As for the times when you realize that you’ve harmed people, the Buddha recommends that you understand that remorse is not going to undo the harm, so if an apology is appropriate, you apologize, and then you resolve not to repeat the harmful action again. Then you spread thoughts of goodwill in all directions.
This accomplishes several things. It reminds you of your own goodness, so that you don’t—in defense of your self-image—revert to the sort of denial that refuses to admit that any harm was done. It strengthens your determination to stick with your resolve not to do harm. And it forces you to examine your actions to see their actual effect: If any other of your habits are harmful, you want to abandon them before they cause further harm. In other words, you don’t want your goodwill to be nothing more than an ungrounded, floating idea. You want to apply it scrupulously to the nitty-gritty of all your interactions with others. That way your goodwill becomes honest. And it actually does have an impact, which is why we develop this attitude to begin with: to make sure that it actually does animate our thoughts, words, and deeds in a way that leads to a happiness harmless for all.
Finally, there’s a passage where the Buddha taught the monks a chant for spreading goodwill to all snakes and other creeping things. The story goes that a monk meditating in a forest was bitten by a snake and died. The monks reported this to the Buddha and he replied that if that monk had spread goodwill to all four great families of snakes, the snake wouldn’t have bitten him. Then the Buddha taught the monks a protective chant for expressing metta not only for snakes, but also for all beings.
I have goodwill for footless beings,
goodwill for two-footed beings,
goodwill for four-footed beings,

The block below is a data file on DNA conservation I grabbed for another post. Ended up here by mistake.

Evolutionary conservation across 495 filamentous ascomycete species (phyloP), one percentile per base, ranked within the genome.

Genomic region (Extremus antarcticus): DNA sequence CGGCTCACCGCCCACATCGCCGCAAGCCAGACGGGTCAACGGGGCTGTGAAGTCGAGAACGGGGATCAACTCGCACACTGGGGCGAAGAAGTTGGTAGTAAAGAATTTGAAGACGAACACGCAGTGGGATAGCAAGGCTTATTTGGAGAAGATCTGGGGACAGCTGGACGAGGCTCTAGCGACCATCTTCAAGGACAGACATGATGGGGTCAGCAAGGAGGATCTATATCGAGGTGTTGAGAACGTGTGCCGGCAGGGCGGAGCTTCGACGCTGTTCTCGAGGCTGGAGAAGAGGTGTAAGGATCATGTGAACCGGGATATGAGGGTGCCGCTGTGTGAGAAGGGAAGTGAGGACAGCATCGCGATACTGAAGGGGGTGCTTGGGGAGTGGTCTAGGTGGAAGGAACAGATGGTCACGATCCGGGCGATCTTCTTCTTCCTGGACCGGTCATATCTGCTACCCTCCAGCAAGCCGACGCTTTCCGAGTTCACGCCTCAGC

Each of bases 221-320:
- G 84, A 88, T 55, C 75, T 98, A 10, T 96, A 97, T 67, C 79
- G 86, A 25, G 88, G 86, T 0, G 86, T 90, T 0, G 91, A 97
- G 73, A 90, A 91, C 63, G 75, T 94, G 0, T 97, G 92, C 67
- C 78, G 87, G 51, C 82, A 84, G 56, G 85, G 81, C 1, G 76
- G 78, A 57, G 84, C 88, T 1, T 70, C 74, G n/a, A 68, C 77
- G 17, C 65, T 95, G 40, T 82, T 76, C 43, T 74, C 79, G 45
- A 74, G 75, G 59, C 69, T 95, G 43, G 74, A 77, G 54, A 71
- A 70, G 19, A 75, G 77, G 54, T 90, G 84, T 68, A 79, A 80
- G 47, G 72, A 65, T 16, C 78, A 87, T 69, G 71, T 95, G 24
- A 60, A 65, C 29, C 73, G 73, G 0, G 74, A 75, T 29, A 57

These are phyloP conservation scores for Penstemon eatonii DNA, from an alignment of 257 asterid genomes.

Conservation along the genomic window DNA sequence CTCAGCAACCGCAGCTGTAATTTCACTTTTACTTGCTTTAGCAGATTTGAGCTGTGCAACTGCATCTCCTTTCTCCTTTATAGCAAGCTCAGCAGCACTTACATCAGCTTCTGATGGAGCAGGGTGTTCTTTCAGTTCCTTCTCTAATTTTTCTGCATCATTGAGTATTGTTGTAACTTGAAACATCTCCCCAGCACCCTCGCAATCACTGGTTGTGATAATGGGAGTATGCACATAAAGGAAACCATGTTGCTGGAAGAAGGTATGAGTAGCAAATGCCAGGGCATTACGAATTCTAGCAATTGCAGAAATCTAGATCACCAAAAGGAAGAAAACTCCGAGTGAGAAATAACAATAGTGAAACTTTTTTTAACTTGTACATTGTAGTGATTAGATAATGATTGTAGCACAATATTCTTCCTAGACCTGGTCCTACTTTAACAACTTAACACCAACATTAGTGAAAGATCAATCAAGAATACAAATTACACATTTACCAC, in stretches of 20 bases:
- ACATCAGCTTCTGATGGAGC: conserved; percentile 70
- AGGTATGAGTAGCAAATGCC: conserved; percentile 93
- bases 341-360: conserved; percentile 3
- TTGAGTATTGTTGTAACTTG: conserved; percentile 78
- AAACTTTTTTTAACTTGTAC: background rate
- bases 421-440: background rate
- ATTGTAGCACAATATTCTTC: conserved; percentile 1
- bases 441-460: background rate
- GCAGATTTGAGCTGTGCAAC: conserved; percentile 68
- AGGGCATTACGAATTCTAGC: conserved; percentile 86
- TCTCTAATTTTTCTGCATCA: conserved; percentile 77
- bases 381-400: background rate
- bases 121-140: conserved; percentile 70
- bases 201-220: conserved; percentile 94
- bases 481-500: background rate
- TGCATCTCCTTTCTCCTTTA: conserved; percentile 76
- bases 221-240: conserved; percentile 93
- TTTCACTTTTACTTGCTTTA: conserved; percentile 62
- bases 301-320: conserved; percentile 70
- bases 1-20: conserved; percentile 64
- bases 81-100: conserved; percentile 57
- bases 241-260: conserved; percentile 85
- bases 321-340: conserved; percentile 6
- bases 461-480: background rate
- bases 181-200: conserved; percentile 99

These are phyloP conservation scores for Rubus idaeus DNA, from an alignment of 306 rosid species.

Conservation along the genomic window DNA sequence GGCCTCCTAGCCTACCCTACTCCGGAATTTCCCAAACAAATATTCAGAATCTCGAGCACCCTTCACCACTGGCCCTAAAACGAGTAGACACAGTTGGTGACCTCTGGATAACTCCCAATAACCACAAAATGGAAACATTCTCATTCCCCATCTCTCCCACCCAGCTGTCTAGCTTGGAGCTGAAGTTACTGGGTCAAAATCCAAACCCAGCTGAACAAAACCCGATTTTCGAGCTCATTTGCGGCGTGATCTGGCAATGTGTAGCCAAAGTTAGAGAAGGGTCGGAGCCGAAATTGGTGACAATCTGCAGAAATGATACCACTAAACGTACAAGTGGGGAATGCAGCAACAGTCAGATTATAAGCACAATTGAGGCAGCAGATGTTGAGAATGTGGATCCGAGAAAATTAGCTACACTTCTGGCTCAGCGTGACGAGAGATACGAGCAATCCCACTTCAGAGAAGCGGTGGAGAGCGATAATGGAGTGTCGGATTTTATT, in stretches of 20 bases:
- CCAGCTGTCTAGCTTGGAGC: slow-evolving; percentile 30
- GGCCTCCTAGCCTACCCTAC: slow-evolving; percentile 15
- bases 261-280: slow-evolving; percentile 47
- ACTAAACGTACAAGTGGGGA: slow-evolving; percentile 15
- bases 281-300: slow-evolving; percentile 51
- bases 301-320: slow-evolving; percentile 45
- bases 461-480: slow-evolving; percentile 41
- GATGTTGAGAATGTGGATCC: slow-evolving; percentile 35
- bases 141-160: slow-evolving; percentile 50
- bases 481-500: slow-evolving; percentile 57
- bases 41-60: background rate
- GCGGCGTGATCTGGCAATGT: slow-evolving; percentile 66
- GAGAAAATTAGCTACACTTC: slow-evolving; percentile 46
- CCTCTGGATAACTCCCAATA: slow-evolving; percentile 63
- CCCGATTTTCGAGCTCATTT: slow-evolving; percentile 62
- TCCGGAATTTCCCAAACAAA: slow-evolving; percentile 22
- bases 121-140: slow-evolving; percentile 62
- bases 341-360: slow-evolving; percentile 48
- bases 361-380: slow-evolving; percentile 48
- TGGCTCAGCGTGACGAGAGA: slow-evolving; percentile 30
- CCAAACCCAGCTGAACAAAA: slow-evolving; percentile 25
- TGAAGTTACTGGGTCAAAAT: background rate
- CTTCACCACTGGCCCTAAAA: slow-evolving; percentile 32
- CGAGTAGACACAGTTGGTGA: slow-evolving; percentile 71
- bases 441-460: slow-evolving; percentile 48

goodwill for many-footed beings.
May footless beings do me no harm.
May two-footed beings do me no harm.
May four-footed beings do me no harm.
May many-footed beings do me no harm.
May all creatures,
all breathing things,
—each & every one—
meet with good fortune.
May none of them come to any evil.
Limitless is the Buddha,
limitless the Dhamma,
limitless the Sangha.
There is a limit to creeping things:
snakes, scorpions, centipedes,
spiders, lizards, & rats.
I have made this safeguard,
I have made this protection.
May the beings depart.
The last statement in this expression of metta takes into consideration the truth that living together is often difficult—especially for beings of different species that can harm one another, as in the case of the snake in Ajaan Fuang’s room — and the happiest thing for all concerned is often to live apart.
These different ways of expressing metta show that metta is not necessarily the quality of lovingkindness. Metta is better thought of as goodwill, and for two reasons. The first is that goodwill is an attitude you can express for everyone without fear of being hypocritical or unrealistic. It recognizes that people will become truly happy not as a result of your caring for them but as a result of their own skillful actions, and that the happiness of self-reliance is greater than any happiness that comes from dependency.
The second reason is that goodwill is a more skillful feeling to have toward those who would be suspicious of your lovingkindness or try to take advantage of it. There are probably people you’ve harmed in the past who would rather not have anything to do with you anymore, so the intimacy of lovingkindness would actually be a source of pain for them, rather than joy. There are people who, when they see that you want to express lovingkindness, would be quick to take advantage of it. And there are plenty of animals out there who would feel threatened by any overt expressions of love from a human being. In these cases, a more distant sense of goodwill—that you promise yourself never to harm those people or those beings—would be better for everyone involved.
This doesn’t mean that lovingkindness is never an appropriate expression of goodwill. You simply have to know when it’s appropriate and when it’s not. If you truly feel metta for yourself and others, you can’t let your desire for warm feelings of love and intimacy render you insensitive to what would actually be the most skillful way to promote true happiness for all.